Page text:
THE BROWN BOOK
Māori in Screen Production
Written by Dr. Ella Henry and Melissa Wikaire
Published by Ngā Aho Whakaari: Association of Māori in Screen Production
Publication Date: July 2013
Tuia e Rangi
Te marewa ki runga
Tuia e Papatūānuku
Te pokopoko ā nuku ki raro
Whakamau rehurehu ki tai
Tuia Tāne mahuta
Te uruurua ki uta
Tuia te pouherenga tangata
Ka rangaia te pou tü ki roto
No Tu ka riri
No Tu ka niwha
No Tu ka nguha
No Tu kai taua
Nau mai Awherangi
Nau mai Awhiorangi
Nga toki tarake
Ka kekē Te Kore ka kitea
Ka kukū Te Po ka rangona
Ka kakā Te Ao ka mārama
Ka Ao, ka ea, ka Ao-a-tea.
Tihe mauri ora!
Na Ngamaru Raerino, 2008
Kei te tōpūranga ariki, kei ngā marewa rerenga o te motu puta noa, e ngā reo whanoi, ngā mana urutapu āwhio nei, ā, tēnā koutou, tēnā koutou, tēnā koutou katoa
Me mahara anō ki a rātou te hunga i kaha nei ki te takahi i te nuku o te whenua ki te rapu i nga kōrero, ka hopu ki te rīpene, kia kore ai e ngarongaro noa, ko rātou kua mene atu ki te pō, moe mai, okioki mai i roto i te moenga roa
Ka huri ki a tātou, te hunga ora, he mihi kau ana ki a koutou e hāpai nei i ngā mahi hao taonga mā ngā reanga o tēnei wā, whakaheke tonu ki ngā whakatupuranga kei te piki mai.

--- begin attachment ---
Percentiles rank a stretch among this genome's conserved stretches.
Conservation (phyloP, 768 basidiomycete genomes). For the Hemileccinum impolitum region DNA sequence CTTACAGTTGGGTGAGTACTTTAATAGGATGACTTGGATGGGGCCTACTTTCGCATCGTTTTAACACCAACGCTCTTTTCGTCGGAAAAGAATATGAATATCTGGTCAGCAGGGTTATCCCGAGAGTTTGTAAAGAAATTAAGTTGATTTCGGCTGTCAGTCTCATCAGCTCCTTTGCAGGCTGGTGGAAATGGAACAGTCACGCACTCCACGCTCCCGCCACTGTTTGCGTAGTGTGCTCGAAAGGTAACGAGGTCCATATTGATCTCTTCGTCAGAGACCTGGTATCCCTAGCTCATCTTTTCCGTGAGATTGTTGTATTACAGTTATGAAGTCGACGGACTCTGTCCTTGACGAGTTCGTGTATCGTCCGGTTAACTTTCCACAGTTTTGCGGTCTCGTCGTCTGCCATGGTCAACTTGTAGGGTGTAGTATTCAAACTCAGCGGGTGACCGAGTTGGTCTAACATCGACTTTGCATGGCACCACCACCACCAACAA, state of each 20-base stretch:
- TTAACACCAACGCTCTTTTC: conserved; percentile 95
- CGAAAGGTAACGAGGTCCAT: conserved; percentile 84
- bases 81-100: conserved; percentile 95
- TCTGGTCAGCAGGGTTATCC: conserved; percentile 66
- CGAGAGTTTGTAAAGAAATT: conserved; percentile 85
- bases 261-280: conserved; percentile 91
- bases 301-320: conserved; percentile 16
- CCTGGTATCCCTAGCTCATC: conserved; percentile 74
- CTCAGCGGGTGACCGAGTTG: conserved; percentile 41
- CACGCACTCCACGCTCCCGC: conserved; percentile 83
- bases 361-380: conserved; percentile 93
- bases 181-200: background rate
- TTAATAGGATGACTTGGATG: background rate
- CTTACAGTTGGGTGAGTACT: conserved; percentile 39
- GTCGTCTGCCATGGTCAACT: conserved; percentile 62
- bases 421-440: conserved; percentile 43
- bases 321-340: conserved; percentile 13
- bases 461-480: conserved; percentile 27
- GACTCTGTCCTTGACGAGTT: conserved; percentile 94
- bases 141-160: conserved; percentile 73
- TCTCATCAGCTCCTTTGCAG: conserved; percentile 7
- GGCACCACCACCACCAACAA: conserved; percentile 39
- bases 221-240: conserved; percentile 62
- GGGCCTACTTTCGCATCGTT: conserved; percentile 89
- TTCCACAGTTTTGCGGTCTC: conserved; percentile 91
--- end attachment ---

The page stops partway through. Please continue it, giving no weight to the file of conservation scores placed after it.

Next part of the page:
Kia kaha, kia maia, kia manawanui, kia kaha ki te kohikohi i ngā kōrero, e taea ai te whakapāho tuatahi ki te iwi whānui, turaua hei oranga mō tō tātou reo rangatira me ngā tikanga, hei maioha mā ngā uri e ngākau nui ana ki te whai i ngā tapuwae o tēnei mahi whakaputa i tō tatou wairua auaha
Na Tini Molyneaux, November, 2012
ACKNOWLEDGEMENTS: HE WHAKAMŌHIOHIO
Ngā Aho Whakaari extends it thanks and appreciation to those organisations whose funding and professional support made this publication possible. Thank you to the Editorial Board, who provided invaluable feedback throughout the writing process, we are grateful for your advice and guidance, Dr. Leonie Pihama and Bradford Haami.